Tub Time: Baby’s First Real Bath

About two weeks or so after birth, your baby’s umbilical cord stump will fall off, and you will be cleared to begin bathing him in a tub. Giving your baby a bath can be a special time of relaxation and bonding, but don’t be surprised if he doesn’t seem to like it at first. Properly preparing for bathing your baby can help to make it pleasant for everyone. Just keep a few things in mind.

Newborns Don’t Like Being Cold!

Many babies will cry due to the cold when they are being undressed, whether for a diaper change or a bath. Try to keep your baby as warm as possible at bath time. Turn up the heat a little in the room where you are bathing him, and don’t remove his clothes until the last possible second. Make sure that his bathwater is comfortably warm – not too hot but not cool either. You should make a habit of checking the temperature every time to avoid burns.

To prevent the risk of drowning, you should always use the minimum amount of water necessary for a bath. Unfortunately this safety precaution means a good portion of baby’s body will be above the water level and at risk of getting cold. When you place your newborn in the tub, soak a washcloth in the warm water, and lay it across his chest and stomach to keep him warm. Bathe him gently but quickly, and have a warm towel standing by.

After moving him to the towel, wrap him up warmly and securely, and hold him for a while before getting him dressed. Waiting until your baby is thoroughly dried before removing the towel will keep cool air off his wet skin.

Keep Bath Time Safe

In addition to carefully monitoring the temperature and level of the bathwater, there are some other safety precautions to keep in mind when preparing for tub bathing. If you are using an infant tub set in a kitchen sink as many new parents do, make certain that the tub is secure and will not slip.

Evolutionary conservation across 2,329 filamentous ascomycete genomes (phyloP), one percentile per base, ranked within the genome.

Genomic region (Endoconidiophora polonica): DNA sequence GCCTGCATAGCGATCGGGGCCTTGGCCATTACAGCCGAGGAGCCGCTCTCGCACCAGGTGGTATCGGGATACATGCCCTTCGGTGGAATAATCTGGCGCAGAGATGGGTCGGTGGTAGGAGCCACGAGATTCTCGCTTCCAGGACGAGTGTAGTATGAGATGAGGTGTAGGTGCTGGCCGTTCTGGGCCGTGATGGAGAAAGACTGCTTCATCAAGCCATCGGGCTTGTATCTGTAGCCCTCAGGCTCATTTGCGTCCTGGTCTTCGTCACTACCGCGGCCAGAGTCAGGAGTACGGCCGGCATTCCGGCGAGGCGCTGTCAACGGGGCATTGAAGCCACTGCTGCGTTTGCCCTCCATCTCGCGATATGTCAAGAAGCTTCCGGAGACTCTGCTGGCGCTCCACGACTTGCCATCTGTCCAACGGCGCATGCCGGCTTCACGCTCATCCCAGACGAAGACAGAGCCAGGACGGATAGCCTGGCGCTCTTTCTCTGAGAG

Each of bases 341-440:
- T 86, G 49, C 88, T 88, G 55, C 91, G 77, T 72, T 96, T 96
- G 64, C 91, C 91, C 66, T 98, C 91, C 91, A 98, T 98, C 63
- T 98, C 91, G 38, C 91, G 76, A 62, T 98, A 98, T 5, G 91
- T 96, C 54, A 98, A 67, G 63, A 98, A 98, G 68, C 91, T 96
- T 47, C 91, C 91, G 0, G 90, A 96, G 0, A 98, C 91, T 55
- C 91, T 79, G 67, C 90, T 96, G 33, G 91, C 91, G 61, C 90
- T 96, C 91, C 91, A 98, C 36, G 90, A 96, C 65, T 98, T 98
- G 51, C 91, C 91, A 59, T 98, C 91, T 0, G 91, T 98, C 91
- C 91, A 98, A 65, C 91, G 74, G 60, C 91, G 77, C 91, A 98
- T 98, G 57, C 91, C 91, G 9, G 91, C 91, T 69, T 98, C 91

Since bathing items aren’t usually kept in the kitchen, double check that you have everything you need before placing your baby in the tub. Never leave a baby in the tub unattended! Drowning can happen incredibly fast, so keep your baby within arm’s reach. For her first tub bath and those to follow in the early weeks of life, it’s a good idea to keep one hand on her at all times.

Use caution when lifting your baby out of the tub, she will be very slippery and potentially wiggly too! Get her into a towel as quickly as possible.

Getting Baby clean

Newborns don’t really get all that dirty, so bathing won’t be necessary every day. In fact, bathing too frequently can dry out your newborn’s sensitive skin. Use a gentle, tearless baby wash formula, never soap or anything intended for adult use. Pay the most attention to the diaper area, underarms, and under the chin where spit-up may accumulate. A small amount of baby wash on a soft washcloth will do the trick.

Although you may think your baby’s ears need regular cleaning with cotton swabs, it is actually not recommended by otolaryngologists. A gentle cleaning with a wash cloth is all that is required.

From that first tub bathing, you will soon come to treasure the peaceful time of gently cleansing your newborn’s soft skin. By keeping baby as warm as possible and taking the right precautions, you can ensure it is a happy and safe time every time your baby has a bath.

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